Saturday, October 21, 2006

When New Highs Get Higher, Should You Be a Buyer?

And when new highs go into the cellar, should you be a seller?

In a recent post, I took a look at what I called the relative new high ratio and found an interesting pattern of price changes following extremes in the proportion of stocks making new highs relative to their moving average. The Trading Psychology Weblog tracks fresh 20-day new highs and new lows across the major exchanges. Might we learn something about momentum and short-term trading patterns from relative 20 day new highs?

For this investigation, I simply took the number of new 20-day highs and lows and subtracted from them the 20-day moving average of 20-day new highs and lows. This gives us a reading of when those new highs and lows are expanding and contracting relative to the past 20 trading sessions. The data go back to the beginning of 2004 (N = 697 trading days).

Interestingly, when there is a strong expansion of new highs, with the number of relative new highs exceeding +750 (N = 43), the next five days in the S&P 500 Index (SPY) average a gain of .13% (25 up, 18 down). This is virtually the same as the average five-day gain for the entire sample (.14%; 387 up, 310 down). In other words, when new highs expand sharply, there is no bearish edge whatsoever. Stocks continue rising at their normal rate.

When the number of new highs expand, but less vigorously (N = 270), the next five days in SPY average no gain at all (144 up, 126 down)--a subnormal return from average. This finding fits with my other research suggesting that rises on strong momentum tend to persist, whereas rises on modest momentum yield no bullish edge.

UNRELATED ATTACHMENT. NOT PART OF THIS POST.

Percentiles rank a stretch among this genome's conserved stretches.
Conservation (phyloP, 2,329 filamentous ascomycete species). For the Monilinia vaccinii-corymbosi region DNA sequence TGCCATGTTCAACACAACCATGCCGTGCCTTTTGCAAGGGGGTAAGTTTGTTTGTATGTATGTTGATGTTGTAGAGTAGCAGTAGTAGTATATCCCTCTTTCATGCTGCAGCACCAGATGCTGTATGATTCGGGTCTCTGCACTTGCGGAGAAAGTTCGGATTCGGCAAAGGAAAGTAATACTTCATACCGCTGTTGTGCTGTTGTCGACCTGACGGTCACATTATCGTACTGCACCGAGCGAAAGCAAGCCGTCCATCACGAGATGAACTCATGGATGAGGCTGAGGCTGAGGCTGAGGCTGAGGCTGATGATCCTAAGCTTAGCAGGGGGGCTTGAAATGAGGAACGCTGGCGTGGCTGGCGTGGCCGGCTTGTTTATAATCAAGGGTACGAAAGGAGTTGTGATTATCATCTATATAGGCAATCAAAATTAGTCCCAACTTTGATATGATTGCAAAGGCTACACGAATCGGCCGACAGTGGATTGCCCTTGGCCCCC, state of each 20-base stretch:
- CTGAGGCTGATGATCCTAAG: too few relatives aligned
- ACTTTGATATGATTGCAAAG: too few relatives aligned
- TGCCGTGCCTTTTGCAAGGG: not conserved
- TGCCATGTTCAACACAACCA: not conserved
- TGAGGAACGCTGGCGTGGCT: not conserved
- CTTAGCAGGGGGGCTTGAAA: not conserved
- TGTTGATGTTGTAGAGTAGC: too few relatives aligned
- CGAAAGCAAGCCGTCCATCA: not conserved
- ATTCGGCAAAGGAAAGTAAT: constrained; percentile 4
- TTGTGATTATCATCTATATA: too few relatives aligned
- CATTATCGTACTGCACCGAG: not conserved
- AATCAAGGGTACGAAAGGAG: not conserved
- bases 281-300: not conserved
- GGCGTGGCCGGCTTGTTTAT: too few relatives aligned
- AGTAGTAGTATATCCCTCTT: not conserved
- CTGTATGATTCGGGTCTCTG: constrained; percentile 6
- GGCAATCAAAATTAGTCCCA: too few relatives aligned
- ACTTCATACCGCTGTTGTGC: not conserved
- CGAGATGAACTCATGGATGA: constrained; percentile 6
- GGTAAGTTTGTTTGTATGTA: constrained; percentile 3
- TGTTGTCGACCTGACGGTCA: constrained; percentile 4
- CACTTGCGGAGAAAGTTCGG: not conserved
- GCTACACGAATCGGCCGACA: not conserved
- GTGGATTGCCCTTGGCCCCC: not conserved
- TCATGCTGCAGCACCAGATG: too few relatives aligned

Now let's take a look at sharp contractions in the number of new 20-day highs. When these have exceeded -600 (i.e., when the number of current new highs falls short of the moving average of new highs by 600 or more; N = 44), the next five days in SPY have averaged a gain of .59% (32 up, 12 down). That is considerably stronger than the average five-day performance since 2004. In other words, when stocks retreat en masse from their new highs, that's been a good time to buy. This also fits with recent research that finds that great times to buy are when few stocks are attracting favor.

Quite a bit of evidence, across different time frames, converges to suggest that it is the trajectory of a market rise--its momentum--that accounts for whether that rise is likely to persist in the near term or not. On Monday, we saw a solid expansion of relative new 20-day highs. As long as that expansion persists, we can't legitimately conclude that this is an overbought market with a high probability of decline.

So to summarize: When new highs get much higher, it's OK to be a buyer. But when new highs go into the cellar, you don't want to be a seller.

My next post will take a similar look at the new low data and see if any patterns emerge from the expansion and contraction of new lows.


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